An 1800s park slope town house boasts a Millennial Makeover An 1800s park slope town house boasts a Millennial Makeover - ImagesGram

An 1800s park slope town house boasts a Millennial Makeover

It was a catch-22: A couple with three children wanted to escape the vertical living of Manhattan but were nervous about moving to a narrow town house that would feel more confined than their Tribeca loft. As luck would have it, they spotted one of the finest Gilded Age mansions on the market in Brooklyn's Park Slope neighborhood. And at more than 30 feet wide, it was one of the broadest the couple had ever seen. "There's something about the sheer width of it and the size and the staircase!" the wife says, noting the elliptical feature that coils through the home's four levels, illuminated by a large skylight. "We knew it was a gem."
The home had just undergone a two year renovation that revived the original details of the 1898 architecture. But these new owners weren't looking for a century old floor plan and the aesthetics of that time; rather, they wanted interiors that spoke to their modern instincts and, as interior designer Steffani Aarons puts it, their "rock 'n' roll style."  

The first step was taking down walls most notably on the main parlor level, which was divided into five rooms including one that hid that magnificent staircase from view. Aarons' colleague (as well as husband) architect David Howell, working with project manager Larissa Jimenez, converted most of the area into one wide-open space. The team also smoothed out fussy details in the millwork and applied creamy-white Venetian plaster throughout a stark juxtaposition with the newly visible stair, which is stained in ebony and padded with a black silk runner. "When a restoration is not based on original detail, it's open for reinterpretation," Howell says. "We felt able and empowered to reenergize the floor to make it more relevant to the way we live." The modifications brightened the house and transformed the original wood-heavy look.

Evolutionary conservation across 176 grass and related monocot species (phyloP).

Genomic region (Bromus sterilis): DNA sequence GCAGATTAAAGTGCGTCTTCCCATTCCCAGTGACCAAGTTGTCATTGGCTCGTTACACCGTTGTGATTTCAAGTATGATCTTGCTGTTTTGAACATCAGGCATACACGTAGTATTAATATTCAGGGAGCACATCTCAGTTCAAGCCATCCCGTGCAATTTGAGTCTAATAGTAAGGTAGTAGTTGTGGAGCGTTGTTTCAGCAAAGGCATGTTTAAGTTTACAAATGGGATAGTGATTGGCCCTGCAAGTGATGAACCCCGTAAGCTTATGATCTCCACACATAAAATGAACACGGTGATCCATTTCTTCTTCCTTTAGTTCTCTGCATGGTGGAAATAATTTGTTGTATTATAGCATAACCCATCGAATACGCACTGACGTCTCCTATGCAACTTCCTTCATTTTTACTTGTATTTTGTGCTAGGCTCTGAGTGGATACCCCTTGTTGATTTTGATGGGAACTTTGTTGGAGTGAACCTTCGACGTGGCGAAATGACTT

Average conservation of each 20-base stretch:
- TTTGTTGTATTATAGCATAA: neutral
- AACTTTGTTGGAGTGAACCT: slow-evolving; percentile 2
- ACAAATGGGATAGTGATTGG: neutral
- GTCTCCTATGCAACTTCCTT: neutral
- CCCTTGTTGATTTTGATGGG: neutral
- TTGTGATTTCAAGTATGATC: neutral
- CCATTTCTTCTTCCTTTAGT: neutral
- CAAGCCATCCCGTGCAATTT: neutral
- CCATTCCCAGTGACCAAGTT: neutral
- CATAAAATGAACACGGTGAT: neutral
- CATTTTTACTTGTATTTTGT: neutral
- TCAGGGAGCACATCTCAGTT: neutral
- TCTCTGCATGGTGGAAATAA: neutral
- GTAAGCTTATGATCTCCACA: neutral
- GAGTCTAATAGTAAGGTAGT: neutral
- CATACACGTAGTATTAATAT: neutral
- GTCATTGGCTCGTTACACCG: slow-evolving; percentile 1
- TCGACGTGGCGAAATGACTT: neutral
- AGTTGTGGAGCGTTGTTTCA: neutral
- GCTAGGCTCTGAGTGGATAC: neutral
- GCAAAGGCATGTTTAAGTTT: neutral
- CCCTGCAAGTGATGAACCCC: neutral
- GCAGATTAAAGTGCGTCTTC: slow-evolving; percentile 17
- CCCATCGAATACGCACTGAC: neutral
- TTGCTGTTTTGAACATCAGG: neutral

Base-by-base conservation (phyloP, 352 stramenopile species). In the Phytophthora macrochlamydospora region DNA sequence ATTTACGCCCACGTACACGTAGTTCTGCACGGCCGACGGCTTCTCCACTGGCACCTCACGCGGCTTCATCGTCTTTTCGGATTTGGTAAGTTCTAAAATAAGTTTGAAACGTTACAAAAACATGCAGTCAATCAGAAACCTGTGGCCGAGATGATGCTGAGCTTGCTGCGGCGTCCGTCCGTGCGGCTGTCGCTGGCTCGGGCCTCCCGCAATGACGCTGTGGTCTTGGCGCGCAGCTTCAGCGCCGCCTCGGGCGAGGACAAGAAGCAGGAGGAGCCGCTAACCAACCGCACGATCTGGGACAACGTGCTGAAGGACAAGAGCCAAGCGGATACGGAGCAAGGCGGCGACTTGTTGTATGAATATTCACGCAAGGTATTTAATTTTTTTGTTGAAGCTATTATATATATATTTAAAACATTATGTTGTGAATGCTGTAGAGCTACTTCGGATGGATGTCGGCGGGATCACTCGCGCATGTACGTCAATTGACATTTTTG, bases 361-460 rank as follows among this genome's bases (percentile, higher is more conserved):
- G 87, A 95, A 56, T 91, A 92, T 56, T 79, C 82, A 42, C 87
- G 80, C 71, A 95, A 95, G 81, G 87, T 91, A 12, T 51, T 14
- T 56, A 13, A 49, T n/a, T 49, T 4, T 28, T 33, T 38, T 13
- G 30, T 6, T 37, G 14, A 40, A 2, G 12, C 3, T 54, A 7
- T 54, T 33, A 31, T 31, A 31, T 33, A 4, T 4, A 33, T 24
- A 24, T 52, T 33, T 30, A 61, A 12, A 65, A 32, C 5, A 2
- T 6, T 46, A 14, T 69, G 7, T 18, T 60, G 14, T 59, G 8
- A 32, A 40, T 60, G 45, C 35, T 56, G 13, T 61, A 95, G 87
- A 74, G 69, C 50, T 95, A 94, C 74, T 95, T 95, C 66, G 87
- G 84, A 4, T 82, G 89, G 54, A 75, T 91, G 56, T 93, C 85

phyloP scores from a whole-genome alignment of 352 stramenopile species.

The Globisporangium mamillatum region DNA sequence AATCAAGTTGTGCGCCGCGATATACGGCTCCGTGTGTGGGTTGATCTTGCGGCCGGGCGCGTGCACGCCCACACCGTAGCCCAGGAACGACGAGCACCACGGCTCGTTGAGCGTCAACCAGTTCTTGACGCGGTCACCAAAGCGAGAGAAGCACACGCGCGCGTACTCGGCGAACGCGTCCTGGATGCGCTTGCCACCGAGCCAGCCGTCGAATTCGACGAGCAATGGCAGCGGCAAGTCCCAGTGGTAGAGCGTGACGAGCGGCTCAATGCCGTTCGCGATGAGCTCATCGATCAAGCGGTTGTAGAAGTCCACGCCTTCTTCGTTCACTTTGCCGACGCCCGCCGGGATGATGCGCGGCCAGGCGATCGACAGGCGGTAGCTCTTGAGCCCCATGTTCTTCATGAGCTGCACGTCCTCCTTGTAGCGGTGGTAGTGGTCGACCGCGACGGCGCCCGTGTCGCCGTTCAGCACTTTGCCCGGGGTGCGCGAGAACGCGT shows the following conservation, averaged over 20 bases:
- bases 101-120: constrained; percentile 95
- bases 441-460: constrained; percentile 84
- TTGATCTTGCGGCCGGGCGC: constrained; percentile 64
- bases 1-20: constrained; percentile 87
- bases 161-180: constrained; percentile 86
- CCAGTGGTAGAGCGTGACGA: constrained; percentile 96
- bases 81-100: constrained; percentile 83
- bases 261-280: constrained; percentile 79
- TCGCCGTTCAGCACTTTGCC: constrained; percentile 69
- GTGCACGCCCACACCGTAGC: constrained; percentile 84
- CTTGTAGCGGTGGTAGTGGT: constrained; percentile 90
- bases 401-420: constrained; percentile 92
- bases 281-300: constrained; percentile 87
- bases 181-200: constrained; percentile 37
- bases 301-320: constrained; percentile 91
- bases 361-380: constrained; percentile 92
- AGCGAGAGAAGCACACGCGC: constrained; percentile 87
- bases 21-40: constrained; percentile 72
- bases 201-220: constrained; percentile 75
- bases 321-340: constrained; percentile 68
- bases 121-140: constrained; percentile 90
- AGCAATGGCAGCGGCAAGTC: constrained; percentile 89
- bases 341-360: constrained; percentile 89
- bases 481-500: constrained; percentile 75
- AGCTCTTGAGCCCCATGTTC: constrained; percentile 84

Aarons, along with her design team consisting of Emilee Pearson and Samantha Burkett, stepped in to create contemporary interiors where no space is off limits to the owners' three young children. In particular, the couple wanted to be able to entertain adults and children alike on the newly refreshed parlor floor, rather than in the kitchen family room area on the garden level.

"That was the biggest challenge, because we had removed all the walls in the parlor," Aarons explains. "As a solution, we delineated areas by the way we set the furniture and the tone." Now, one half of the open space is dressed in formal midcentury glam for special gatherings with a luxurious silver silk and wool rug complemented by shades of gold in the Damien Hirst painting,  a dramatic brass chandelier and a pair of meteorite onyx and bronze coffee tables.

To ensure the formalness didn't cross the line into fussiness, Aarons incorporated a pair of vintage bright yellow chairs. The other more casual side where the family spends most of their time is darker and edgier. The only enclosed room Howell and Aarons left intact was the oval shaped dining room, which has leaded-glass windows, a built in serving niche and an original black marble fireplace. Though the nearby rooms are light and bright, "we wanted to go dark and moody here, because you really only experience that room at night," Aarons says.